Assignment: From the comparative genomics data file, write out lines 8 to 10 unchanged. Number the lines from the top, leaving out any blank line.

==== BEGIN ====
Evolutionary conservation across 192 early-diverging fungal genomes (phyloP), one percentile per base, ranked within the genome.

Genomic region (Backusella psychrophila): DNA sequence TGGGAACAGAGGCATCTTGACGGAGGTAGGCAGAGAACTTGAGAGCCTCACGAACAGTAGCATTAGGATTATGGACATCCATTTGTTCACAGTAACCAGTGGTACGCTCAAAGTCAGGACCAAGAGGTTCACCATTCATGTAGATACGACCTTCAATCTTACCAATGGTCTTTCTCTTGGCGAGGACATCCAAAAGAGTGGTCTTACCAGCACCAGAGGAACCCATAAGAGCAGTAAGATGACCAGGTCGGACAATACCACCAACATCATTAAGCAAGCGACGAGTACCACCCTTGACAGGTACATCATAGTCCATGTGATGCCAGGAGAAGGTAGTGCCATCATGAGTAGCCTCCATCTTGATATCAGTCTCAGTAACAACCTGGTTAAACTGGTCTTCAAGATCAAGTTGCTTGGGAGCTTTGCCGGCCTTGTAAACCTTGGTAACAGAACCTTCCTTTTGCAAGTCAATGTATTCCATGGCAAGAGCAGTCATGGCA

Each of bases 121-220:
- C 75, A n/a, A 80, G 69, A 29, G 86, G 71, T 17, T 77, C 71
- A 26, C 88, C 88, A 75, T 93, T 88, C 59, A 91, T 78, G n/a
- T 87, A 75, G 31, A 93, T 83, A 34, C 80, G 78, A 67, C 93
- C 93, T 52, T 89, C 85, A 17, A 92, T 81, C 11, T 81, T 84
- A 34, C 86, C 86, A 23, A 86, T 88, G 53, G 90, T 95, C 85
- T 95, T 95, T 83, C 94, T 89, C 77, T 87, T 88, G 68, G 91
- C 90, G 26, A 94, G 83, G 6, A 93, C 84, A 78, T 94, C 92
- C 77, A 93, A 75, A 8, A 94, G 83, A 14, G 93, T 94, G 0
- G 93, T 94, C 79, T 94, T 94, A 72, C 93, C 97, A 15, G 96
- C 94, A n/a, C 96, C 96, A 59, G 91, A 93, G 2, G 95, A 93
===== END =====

- A 34, C 86, C 86, A 23, A 86, T 88, G 53, G 90, T 95, C 85
- T 95, T 95, T 83, C 94, T 89, C 77, T 87, T 88, G 68, G 91
- C 90, G 26, A 94, G 83, G 6, A 93, C 84, A 78, T 94, C 92